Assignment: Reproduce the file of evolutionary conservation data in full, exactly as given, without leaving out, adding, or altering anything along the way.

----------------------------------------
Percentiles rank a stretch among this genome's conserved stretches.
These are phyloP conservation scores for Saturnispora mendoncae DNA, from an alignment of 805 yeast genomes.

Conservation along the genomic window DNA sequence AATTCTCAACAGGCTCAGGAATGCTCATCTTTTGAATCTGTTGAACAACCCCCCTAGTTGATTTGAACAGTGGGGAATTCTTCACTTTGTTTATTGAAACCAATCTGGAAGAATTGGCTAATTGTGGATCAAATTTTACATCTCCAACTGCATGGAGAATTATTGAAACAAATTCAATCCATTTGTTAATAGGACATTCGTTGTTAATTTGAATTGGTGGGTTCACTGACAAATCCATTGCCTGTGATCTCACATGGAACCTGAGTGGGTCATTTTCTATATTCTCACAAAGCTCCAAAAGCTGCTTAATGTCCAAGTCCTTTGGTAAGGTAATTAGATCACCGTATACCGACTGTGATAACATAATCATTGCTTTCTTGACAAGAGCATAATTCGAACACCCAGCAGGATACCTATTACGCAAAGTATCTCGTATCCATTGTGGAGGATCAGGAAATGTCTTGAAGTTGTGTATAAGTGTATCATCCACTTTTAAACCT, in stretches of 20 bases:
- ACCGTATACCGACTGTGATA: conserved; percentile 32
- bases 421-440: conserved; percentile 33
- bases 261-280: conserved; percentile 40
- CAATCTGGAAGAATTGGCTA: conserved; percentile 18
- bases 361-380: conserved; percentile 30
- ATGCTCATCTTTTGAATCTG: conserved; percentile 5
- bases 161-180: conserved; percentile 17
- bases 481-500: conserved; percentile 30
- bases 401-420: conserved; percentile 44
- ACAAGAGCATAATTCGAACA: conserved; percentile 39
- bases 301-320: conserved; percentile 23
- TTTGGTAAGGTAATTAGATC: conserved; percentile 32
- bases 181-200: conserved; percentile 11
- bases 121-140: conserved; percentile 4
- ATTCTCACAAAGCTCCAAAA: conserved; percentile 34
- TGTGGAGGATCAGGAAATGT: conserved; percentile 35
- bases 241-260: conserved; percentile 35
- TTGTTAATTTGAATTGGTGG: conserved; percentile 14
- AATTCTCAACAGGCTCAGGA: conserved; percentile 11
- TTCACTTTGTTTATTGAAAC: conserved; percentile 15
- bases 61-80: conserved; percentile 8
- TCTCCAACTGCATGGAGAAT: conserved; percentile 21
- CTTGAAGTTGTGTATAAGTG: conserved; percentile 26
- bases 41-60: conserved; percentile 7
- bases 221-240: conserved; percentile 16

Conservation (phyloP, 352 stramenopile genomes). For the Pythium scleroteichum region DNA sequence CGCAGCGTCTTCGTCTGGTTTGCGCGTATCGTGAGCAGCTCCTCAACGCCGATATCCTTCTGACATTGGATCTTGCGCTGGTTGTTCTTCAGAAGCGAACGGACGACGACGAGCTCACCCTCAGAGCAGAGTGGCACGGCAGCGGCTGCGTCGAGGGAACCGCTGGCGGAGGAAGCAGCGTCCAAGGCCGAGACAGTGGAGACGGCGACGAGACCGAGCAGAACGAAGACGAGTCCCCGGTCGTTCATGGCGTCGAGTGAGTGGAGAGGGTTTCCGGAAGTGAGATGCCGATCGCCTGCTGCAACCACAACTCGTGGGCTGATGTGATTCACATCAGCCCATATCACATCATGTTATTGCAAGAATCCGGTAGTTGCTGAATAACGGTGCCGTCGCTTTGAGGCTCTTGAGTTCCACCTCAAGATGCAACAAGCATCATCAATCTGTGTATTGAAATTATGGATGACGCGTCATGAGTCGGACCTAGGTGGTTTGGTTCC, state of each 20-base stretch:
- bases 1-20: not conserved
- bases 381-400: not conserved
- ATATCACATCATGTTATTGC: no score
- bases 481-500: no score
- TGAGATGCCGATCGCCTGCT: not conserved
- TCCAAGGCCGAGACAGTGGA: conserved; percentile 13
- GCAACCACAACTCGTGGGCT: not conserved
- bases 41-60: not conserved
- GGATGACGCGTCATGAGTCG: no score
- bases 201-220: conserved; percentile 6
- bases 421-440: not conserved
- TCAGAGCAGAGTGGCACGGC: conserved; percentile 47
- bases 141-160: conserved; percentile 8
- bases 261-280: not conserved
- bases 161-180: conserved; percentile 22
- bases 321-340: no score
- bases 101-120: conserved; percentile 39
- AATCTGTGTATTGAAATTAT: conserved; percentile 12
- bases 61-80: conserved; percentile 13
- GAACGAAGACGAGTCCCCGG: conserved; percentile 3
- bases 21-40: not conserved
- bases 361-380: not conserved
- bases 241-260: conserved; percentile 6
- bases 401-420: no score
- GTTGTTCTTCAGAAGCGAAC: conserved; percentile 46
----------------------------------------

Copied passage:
Percentiles rank a stretch among this genome's conserved stretches.
These are phyloP conservation scores for Saturnispora mendoncae DNA, from an alignment of 805 yeast genomes.

Conservation along the genomic window DNA sequence AATTCTCAACAGGCTCAGGAATGCTCATCTTTTGAATCTGTTGAACAACCCCCCTAGTTGATTTGAACAGTGGGGAATTCTTCACTTTGTTTATTGAAACCAATCTGGAAGAATTGGCTAATTGTGGATCAAATTTTACATCTCCAACTGCATGGAGAATTATTGAAACAAATTCAATCCATTTGTTAATAGGACATTCGTTGTTAATTTGAATTGGTGGGTTCACTGACAAATCCATTGCCTGTGATCTCACATGGAACCTGAGTGGGTCATTTTCTATATTCTCACAAAGCTCCAAAAGCTGCTTAATGTCCAAGTCCTTTGGTAAGGTAATTAGATCACCGTATACCGACTGTGATAACATAATCATTGCTTTCTTGACAAGAGCATAATTCGAACACCCAGCAGGATACCTATTACGCAAAGTATCTCGTATCCATTGTGGAGGATCAGGAAATGTCTTGAAGTTGTGTATAAGTGTATCATCCACTTTTAAACCT, in stretches of 20 bases:
- ACCGTATACCGACTGTGATA: conserved; percentile 32
- bases 421-440: conserved; percentile 33
- bases 261-280: conserved; percentile 40
- CAATCTGGAAGAATTGGCTA: conserved; percentile 18
- bases 361-380: conserved; percentile 30
- ATGCTCATCTTTTGAATCTG: conserved; percentile 5
- bases 161-180: conserved; percentile 17
- bases 481-500: conserved; percentile 30
- bases 401-420: conserved; percentile 44
- ACAAGAGCATAATTCGAACA: conserved; percentile 39
- bases 301-320: conserved; percentile 23
- TTTGGTAAGGTAATTAGATC: conserved; percentile 32
- bases 181-200: conserved; percentile 11
- bases 121-140: conserved; percentile 4
- ATTCTCACAAAGCTCCAAAA: conserved; percentile 34
- TGTGGAGGATCAGGAAATGT: conserved; percentile 35
- bases 241-260: conserved; percentile 35
- TTGTTAATTTGAATTGGTGG: conserved; percentile 14
- AATTCTCAACAGGCTCAGGA: conserved; percentile 11
- TTCACTTTGTTTATTGAAAC: conserved; percentile 15
- bases 61-80: conserved; percentile 8
- TCTCCAACTGCATGGAGAAT: conserved; percentile 21
- CTTGAAGTTGTGTATAAGTG: conserved; percentile 26
- bases 41-60: conserved; percentile 7
- bases 221-240: conserved; percentile 16

Conservation (phyloP, 352 stramenopile genomes). For the Pythium scleroteichum region DNA sequence CGCAGCGTCTTCGTCTGGTTTGCGCGTATCGTGAGCAGCTCCTCAACGCCGATATCCTTCTGACATTGGATCTTGCGCTGGTTGTTCTTCAGAAGCGAACGGACGACGACGAGCTCACCCTCAGAGCAGAGTGGCACGGCAGCGGCTGCGTCGAGGGAACCGCTGGCGGAGGAAGCAGCGTCCAAGGCCGAGACAGTGGAGACGGCGACGAGACCGAGCAGAACGAAGACGAGTCCCCGGTCGTTCATGGCGTCGAGTGAGTGGAGAGGGTTTCCGGAAGTGAGATGCCGATCGCCTGCTGCAACCACAACTCGTGGGCTGATGTGATTCACATCAGCCCATATCACATCATGTTATTGCAAGAATCCGGTAGTTGCTGAATAACGGTGCCGTCGCTTTGAGGCTCTTGAGTTCCACCTCAAGATGCAACAAGCATCATCAATCTGTGTATTGAAATTATGGATGACGCGTCATGAGTCGGACCTAGGTGGTTTGGTTCC, state of each 20-base stretch:
- bases 1-20: not conserved
- bases 381-400: not conserved
- ATATCACATCATGTTATTGC: no score
- bases 481-500: no score
- TGAGATGCCGATCGCCTGCT: not conserved
- TCCAAGGCCGAGACAGTGGA: conserved; percentile 13
- GCAACCACAACTCGTGGGCT: not conserved
- bases 41-60: not conserved
- GGATGACGCGTCATGAGTCG: no score
- bases 201-220: conserved; percentile 6
- bases 421-440: not conserved
- TCAGAGCAGAGTGGCACGGC: conserved; percentile 47
- bases 141-160: conserved; percentile 8
- bases 261-280: not conserved
- bases 161-180: conserved; percentile 22
- bases 321-340: no score
- bases 101-120: conserved; percentile 39
- AATCTGTGTATTGAAATTAT: conserved; percentile 12
- bases 61-80: conserved; percentile 13
- GAACGAAGACGAGTCCCCGG: conserved; percentile 3
- bases 21-40: not conserved
- bases 361-380: not conserved
- bases 241-260: conserved; percentile 6
- bases 401-420: no score
- GTTGTTCTTCAGAAGCGAAC: conserved; percentile 46